The United States Conference of Catholic Bishops (USCCB) fired another shot in the expanding war on health care and their efforts to redefine protections granted for religious liberties.
The USCCB issued a “call to action” calling for a “Fortnight for Freedom”. During the two week period from June 21 to July 4 to focus “all the energies the Catholic community can muster” for religious liberty. This includes a promise not to abide by any laws that come into conflict with those beliefs, such as providing health benefits to employees in a non-discriminatory fashion.
So no matter how the Supreme Court rules, the Bishops plan to ignore the law either way.
It’s important to remember that the majority of practicing Catholics diverge from the leadership on this issue. Jon O’Brien, president of Catholics for Choice, issued the following statement:
“The bishops have been pursuing the religious liberty theme for some time now. They set up their ad hoc committee in 2011 and convinced the pope that this was a major issue in American politics when they met with him in January. Their strategy is twofold: they have sought to redefine religious liberty so that it is limited to policies and issues that they support, and in order for them to get their way, they are happy to deny the religious liberty of those who wish to be free from the dictates of the US bishops.
“The bishops’ idea of ‘freedom’ means that employers, and not medical professionals, should choose which safe, preventive, legal medications and procedures their employees can access—and which they can’t. This means, for example, that without shouldering unreasonable expense, hundreds of thousands, if not millions of women would not be able to use family planning to decide when and whether to become pregnant or even to protect their health.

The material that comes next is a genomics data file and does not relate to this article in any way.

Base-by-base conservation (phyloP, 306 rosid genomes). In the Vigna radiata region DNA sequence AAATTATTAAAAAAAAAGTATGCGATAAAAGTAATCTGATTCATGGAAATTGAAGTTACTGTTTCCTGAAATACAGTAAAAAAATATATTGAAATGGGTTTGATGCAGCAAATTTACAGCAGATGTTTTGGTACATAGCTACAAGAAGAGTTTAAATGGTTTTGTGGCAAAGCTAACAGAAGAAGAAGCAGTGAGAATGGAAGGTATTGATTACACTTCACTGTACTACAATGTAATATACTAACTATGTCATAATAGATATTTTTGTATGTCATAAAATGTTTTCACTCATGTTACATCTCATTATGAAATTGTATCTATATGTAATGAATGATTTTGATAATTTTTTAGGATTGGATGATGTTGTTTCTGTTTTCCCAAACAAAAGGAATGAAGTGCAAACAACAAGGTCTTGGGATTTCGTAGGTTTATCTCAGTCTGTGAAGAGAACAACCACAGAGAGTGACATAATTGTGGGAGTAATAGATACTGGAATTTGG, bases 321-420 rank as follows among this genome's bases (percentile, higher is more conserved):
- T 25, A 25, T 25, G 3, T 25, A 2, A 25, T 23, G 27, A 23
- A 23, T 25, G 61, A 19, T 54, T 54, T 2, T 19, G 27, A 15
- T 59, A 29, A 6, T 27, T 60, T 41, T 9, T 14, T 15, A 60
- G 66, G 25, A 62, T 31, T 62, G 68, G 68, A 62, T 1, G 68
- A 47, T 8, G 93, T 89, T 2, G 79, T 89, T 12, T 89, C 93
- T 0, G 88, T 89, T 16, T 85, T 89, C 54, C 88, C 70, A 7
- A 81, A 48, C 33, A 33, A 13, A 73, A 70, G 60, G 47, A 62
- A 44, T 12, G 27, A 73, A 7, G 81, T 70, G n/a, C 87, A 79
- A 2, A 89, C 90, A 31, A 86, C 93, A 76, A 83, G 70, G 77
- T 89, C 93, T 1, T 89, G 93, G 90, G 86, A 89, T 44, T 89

“The bishops’ idea of ‘religious liberty’ proposes that one narrow interpretation of one religious tradition should be allowed to run roughshod over the religious beliefs of every single American. The ruling from the Department of Health and Human Services on contraception addresses a pressing public health issue: protecting women’s health. The bishops have failed to convince Catholics in the pews to follow their prohibitions on contraception. Now, they want the government to grant them the legal right to require each of us, Catholic and non-Catholic alike, to set aside our own guaranteed freedom from government-sanctioned religious interference in our lives. This is a strange definition of the ‘common good’—a central Catholic belief. The bishops’ concept of religious liberty means they would get the liberty to deny ours.
“The bishops’ statement argues that their consciences are being violated by the government. This misuse of the term conscience may be their most disingenuous deviation from common understanding. Catholics believe that each person has a conscience, an inviolable and personal inner core that informs our decision making and compels each of us to act in the way that we have decided is morally correct. Whether in religion or in public life, we all understand the notion of conscientious objection—sometimes people of good will cannot, in good conscience, just ‘follow orders.’ But, in the face of these widely accepted principles, the bishops are trying to find a work-around. They are asserting that a hospital, a university and an HMO all have a conscience that can be offended by offering the healthcare coverage guaranteed to all American employees. In the bishops’ view, their consciences, or even a wholly imaginary institutional conscience, trump that of the individual, and they want special exemptions written into law to prove it.
“Religious freedom is an expansive rather than a restrictive idea. It has two sides, freedom of religion and freedom from religion. It is not about telling people what they can and cannot believe or practice, but rather about respecting an individual’s right to follow his or her own conscience in religious beliefs and practices, as well as in moral decision making. The protections we put in place to preserve religious freedom do not—and should not—be considered to permit religious institutions or individuals to obstruct or coerce the exercise of another’s conscience.”
The leadership of the Catholic Church is embracing policies and driving actions that totally disregard the important history of anti-poverty and social justice aims of so much of Catholicism. But without a significant change in that leadership there is no way the Church changes course which means these battle lines are only going to grow more entrenched in the coming months and years.
Photo from Keith Allison via flickr.